Think twice before serving unpasteurized, or raw, milk to children.
Each year, there are many outbreaks of food poisoning around the country caused by it. Raw milk can contain certain dangerous bacteria such as salmonella, E. coli, listeria monocytogenes, and campylobacter. These infections can cause serious illnesses, especially in babies, young children, pregnant women, the elderly, and those who cannot fight infection well.
The symptoms someone gets after drinking raw milk depend on which bacteria are in it. The more common problems are vomiting, diarrhea, belly pain, fever, headache and body aches. Most healthy people recover after drinking raw milk or eating cheese made with it; others may need to be hospitalized. Some people have died. A pregnant woman infected with Listeria can cause harm to the fetus.
Pasteurization is a process in which milk is heated to a high temperature to kill some types of bacteria. Pasteurization does not require putting any additives into the milk, and it plays an important part in making milk safe.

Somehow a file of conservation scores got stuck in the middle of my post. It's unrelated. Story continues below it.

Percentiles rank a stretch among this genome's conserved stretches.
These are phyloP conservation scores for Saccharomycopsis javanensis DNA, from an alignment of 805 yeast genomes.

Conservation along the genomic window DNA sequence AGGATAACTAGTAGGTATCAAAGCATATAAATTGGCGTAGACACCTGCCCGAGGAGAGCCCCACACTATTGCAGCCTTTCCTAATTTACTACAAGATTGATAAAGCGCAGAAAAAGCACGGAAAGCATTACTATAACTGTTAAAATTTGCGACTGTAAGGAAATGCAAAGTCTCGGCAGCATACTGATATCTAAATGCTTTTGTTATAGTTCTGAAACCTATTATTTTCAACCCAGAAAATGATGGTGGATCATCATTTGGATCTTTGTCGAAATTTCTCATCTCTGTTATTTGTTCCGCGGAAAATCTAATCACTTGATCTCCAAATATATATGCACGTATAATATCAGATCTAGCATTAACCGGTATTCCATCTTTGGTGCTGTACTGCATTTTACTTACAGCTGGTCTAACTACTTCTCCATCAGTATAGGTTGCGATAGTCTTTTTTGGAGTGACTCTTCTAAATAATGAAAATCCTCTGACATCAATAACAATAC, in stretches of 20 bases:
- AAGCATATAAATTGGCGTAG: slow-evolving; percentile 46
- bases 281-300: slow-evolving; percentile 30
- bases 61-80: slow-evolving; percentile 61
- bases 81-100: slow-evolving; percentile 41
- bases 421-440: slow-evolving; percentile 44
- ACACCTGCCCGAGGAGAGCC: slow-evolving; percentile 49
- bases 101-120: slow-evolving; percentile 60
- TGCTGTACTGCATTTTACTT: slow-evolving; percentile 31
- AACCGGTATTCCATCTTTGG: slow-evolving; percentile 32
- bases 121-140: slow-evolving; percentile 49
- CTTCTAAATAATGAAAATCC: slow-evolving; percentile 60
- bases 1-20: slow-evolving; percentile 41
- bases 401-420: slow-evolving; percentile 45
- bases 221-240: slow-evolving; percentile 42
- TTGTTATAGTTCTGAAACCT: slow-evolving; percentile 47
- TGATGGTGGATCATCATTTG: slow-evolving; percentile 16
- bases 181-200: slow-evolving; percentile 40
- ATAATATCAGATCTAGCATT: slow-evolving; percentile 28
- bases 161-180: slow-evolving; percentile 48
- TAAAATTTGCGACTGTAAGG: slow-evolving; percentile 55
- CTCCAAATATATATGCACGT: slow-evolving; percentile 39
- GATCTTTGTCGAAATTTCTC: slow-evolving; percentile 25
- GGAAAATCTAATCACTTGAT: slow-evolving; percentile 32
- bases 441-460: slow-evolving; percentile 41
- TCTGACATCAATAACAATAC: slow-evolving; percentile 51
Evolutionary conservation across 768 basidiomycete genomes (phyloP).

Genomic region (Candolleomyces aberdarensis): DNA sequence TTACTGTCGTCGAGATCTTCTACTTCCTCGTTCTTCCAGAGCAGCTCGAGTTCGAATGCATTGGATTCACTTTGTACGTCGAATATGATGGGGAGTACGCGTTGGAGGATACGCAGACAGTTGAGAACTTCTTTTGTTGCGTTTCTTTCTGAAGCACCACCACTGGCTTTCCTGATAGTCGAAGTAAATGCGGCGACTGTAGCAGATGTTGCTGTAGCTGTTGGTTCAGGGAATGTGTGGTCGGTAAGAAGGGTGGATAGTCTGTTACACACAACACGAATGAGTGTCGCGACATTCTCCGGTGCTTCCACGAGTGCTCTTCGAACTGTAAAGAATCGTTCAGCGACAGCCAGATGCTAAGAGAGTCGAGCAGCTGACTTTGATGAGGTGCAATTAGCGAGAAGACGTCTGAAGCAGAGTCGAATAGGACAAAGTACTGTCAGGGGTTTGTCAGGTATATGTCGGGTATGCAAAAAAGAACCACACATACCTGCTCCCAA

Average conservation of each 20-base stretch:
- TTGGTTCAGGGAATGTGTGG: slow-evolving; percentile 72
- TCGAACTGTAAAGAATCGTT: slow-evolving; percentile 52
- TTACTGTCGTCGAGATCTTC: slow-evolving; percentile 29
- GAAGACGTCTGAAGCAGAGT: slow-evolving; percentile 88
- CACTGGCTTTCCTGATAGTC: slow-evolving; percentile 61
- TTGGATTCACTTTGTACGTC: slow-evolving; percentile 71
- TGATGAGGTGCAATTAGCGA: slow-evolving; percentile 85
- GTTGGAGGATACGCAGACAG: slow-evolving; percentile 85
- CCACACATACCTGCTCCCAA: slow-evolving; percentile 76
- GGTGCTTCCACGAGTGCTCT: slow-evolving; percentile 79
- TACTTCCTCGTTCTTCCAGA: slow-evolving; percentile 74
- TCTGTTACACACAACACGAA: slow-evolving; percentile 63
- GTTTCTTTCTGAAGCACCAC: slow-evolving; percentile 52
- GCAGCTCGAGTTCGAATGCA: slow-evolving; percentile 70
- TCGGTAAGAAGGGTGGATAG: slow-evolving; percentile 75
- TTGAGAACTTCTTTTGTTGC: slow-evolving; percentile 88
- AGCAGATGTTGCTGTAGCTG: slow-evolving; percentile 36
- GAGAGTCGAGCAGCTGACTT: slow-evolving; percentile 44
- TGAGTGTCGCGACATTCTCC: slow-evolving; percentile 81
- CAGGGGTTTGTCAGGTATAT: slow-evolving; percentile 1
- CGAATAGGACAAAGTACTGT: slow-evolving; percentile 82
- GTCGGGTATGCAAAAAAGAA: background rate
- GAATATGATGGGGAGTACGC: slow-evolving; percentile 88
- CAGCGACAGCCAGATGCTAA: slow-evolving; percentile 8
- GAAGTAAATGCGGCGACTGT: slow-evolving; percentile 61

The Centers for Disease Control and Prevention and the Food and Drug Administration have issued warnings against drinking raw milk.
There are parents who believe raw milk is more nutritious than pasteurized milk. Research has shown this is not true. There is no nutritional advantage to drinking raw rather than pasteurized milk. For parents who prefer that their children not be exposed to additives, there are pasteurized milk products from grass fed or organically raised cows that do not contain additives.
All raw milk products sold must include a warning label that informs the consumer of the health risks associated with its consumption. It reads: "WARNING: This product has not been pasteurized and may contain harmful bacteria. Pregnant women, children, the elderly, and persons with lowered resistance to disease have the highest risk of harm from use of this product."
Some farmers have a "Cow Share" program similar to "Farm
Share" programs for produce. The consumer purchases a "share"
of a cow (or goat or sheep) and in return receives a portion of the milk
produced. A cow share agreement is legal in
Dr. Diana Yu is the health officer for the Thurston County Public Health and Social Services Department, 412 Lilly Road N.E., Olympia, 98506. For information from the Health Department, call 360-786-5581.
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